Senior government sources tell Class CNBC, CNBC’s Italian partner, that a short-selling ban will be imposed in France and Italy after Thursday's market close.
There's a currency worry behind all the selling of Italian and Spanish bonds, this economist says.
Societe Generale's share price suffered a fall of around 8 percent Thursday morning after Wednesday's falls.
The Dow ended over 500 points lower on Wednesday, but overnight in Asia stocks losses were more muted as US futures recovered some poise. As a result European Stocks are expected to open higher.
Nicolas Sarkozy, the French president, has given his finance and budget ministers one week to come up with new measures to cut France's crippling debt burden as concerns mount over prospects for growth and the country's ability to meet its deficit reduction targets. reported the FT.
When the President spoke on Monday, the markets ticked down with every word that he uttered. So is America suffering because of a lack of effective leadership? I asked Veronique de Rugy, a Senior Research Fellow at the Mercatus Center at George Mason University, her thoughts.
After the stock market falls in the past month, it should be possible to pick up some value in equities, market strategists told CNBC Wednesday.
Demand for oil remains largely unscathed,the International Energy Agency (IEA) said in its monthly oil outlook on Wednesday, despite volatility which has seen prices plunge for the third time in three months.
Following another dramatic session on Wall Street which saw the Dow close 429 points higher after heavy buying in the last 90 minutes of trade European stocks are expected to gain at the market open.
The German banking sector should be able to withstand stresses resulting from exposure to peripheral Europe, with the possible exception of Commerzbank, which has a high level of PIIGS exposure, according to Michael Rohr, head of financials at Silvia Quandt Research.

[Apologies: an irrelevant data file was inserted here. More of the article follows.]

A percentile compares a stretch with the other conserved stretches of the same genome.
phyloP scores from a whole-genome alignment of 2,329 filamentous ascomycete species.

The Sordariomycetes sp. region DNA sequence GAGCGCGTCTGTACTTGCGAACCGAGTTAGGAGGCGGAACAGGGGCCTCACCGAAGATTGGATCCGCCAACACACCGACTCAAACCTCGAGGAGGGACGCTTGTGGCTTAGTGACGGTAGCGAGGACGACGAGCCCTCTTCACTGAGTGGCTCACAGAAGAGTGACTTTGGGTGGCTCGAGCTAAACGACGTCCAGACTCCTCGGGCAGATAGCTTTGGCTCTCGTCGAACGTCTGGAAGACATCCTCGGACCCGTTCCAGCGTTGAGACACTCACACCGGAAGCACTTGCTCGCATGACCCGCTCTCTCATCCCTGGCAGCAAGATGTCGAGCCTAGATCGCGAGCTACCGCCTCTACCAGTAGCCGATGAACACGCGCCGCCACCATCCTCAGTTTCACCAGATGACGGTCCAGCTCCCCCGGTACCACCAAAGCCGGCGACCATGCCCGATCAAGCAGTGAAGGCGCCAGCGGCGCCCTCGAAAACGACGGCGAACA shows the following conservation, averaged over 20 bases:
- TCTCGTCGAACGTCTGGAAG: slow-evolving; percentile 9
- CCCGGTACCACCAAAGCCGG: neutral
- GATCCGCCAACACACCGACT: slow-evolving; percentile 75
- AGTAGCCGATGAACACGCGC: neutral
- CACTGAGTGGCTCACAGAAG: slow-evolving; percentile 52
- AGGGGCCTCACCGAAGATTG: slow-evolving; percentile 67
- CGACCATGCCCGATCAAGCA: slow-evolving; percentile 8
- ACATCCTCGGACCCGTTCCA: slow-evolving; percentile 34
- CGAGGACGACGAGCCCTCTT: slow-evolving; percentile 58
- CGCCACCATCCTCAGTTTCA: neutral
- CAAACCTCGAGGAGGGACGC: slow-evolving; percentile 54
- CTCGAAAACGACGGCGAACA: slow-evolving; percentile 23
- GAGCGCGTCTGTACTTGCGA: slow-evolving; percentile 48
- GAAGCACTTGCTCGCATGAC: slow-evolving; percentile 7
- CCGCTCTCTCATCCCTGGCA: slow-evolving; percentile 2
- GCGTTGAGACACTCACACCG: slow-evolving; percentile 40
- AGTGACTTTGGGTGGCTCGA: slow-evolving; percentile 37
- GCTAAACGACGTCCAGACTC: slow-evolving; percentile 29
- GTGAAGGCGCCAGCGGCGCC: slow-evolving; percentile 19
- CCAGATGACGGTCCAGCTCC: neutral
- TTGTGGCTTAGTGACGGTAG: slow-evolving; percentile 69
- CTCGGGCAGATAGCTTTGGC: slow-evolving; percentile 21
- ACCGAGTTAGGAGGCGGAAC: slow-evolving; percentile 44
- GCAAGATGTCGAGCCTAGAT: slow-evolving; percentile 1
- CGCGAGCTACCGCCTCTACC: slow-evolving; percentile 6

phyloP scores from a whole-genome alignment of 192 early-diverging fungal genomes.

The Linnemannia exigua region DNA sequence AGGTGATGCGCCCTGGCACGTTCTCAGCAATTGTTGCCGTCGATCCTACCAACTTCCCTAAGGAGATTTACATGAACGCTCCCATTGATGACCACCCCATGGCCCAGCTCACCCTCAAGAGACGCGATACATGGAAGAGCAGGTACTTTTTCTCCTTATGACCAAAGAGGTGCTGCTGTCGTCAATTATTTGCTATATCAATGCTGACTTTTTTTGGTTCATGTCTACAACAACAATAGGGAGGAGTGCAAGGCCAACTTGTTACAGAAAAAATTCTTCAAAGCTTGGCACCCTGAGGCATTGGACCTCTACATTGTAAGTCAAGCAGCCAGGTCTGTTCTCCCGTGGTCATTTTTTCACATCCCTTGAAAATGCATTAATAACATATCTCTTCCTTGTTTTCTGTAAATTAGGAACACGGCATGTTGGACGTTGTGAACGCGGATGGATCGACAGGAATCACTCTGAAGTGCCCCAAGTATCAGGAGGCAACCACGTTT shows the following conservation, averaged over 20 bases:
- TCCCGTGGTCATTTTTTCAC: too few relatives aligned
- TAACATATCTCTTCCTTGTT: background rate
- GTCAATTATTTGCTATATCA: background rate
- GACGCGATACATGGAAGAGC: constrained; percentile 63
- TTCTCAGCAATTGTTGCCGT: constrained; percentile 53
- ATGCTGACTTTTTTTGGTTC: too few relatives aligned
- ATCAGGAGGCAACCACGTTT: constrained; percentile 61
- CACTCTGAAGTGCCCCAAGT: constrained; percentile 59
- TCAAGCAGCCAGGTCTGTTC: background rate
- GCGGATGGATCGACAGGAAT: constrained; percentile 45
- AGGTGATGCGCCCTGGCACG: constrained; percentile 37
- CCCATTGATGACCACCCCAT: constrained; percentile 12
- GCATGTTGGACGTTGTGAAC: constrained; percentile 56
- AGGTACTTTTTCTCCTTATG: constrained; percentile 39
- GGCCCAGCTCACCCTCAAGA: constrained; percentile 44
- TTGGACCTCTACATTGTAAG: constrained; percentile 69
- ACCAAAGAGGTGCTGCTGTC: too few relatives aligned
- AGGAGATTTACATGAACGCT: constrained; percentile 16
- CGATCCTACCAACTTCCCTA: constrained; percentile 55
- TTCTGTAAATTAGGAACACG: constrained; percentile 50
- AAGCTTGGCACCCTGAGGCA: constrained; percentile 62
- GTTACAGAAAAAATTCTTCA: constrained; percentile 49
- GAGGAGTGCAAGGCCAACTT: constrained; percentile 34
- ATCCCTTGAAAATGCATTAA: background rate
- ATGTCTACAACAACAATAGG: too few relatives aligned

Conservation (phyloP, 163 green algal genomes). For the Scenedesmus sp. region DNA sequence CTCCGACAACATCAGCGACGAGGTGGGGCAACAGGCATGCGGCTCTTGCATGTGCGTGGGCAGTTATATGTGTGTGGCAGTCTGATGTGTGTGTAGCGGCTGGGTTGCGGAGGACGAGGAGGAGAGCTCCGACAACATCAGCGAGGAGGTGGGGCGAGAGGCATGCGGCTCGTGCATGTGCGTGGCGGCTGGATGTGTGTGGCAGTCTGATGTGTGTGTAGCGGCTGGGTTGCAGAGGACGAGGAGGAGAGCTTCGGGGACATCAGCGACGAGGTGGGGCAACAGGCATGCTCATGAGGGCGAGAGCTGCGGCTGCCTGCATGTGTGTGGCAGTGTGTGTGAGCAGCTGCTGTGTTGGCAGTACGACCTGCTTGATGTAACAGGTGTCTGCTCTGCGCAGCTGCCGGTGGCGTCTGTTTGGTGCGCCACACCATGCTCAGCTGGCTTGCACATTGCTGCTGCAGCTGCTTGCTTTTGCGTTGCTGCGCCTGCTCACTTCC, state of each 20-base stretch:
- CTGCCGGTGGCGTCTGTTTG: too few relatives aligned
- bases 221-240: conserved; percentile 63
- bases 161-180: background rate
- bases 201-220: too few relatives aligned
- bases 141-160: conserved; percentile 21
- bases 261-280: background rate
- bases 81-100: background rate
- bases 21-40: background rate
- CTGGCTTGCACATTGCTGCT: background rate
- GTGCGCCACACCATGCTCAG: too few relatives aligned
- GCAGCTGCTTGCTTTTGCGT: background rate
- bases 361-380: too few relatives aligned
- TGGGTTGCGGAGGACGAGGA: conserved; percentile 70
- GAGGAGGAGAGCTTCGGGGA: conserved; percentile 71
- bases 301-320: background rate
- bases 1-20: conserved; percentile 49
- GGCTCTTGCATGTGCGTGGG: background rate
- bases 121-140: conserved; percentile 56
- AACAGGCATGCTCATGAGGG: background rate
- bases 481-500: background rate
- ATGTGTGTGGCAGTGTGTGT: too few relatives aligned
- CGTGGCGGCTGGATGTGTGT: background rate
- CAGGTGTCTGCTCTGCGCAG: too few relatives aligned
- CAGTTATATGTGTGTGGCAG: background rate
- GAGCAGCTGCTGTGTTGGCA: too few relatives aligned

You could get motion sickness watching the U.S. markets these days. But the real sick man is Europe.
Four years into the financial crisis, Ken Rogoff, professor of economics at Harvard University, believes the biggest deficit global markets are facing is credibility, not credit.
Following weak growth in the second quarter due to a number of one-off effects such as the UK royal wedding and the tsunami disaster in Japan, the UK economy can be described as fragile at best.
Following a 600 plus point loss for the Dow on Monday and heavy selling in Asia European stock markets are expected to fall heavily Tuesday.
The European Central Bank's bailout, estimated to be about 2 billion euros in Italian and Spanish debt, will cost France and maybe even Germany their triple-A ratings, Kyle Bass, managing partner of Hayman Capital, told CNBC Monday.
While austerity measures — cuts in social benefits such as pensions and health care — are unpopular with the citizens of Europe, they haven’t seen anything yet.
The European Central Bank decided it had to act over the weekend, but they could have taken bolder action by making a "drastic cut in interest rates" because they have a couple trillion euros as a backstop, Cramer said Monday.
The UK, with its high level of public debt, low growth, closeness to the US and reliance on financial services, was once viewed as one of the European economies most in danger of a double-dip recession.
Silvio Berlusconi’s administration has lost sovereignty and its lack of credibility has hit Italy’s reputation abroad, according to former European Competition Commissioner Mario Monti.
Germany is showing more commitment to the resolution of the euro zone debt crisis, and is likely to expect even greater influence on the fiscal discipline of its neighbors in return, analysts told CNBC.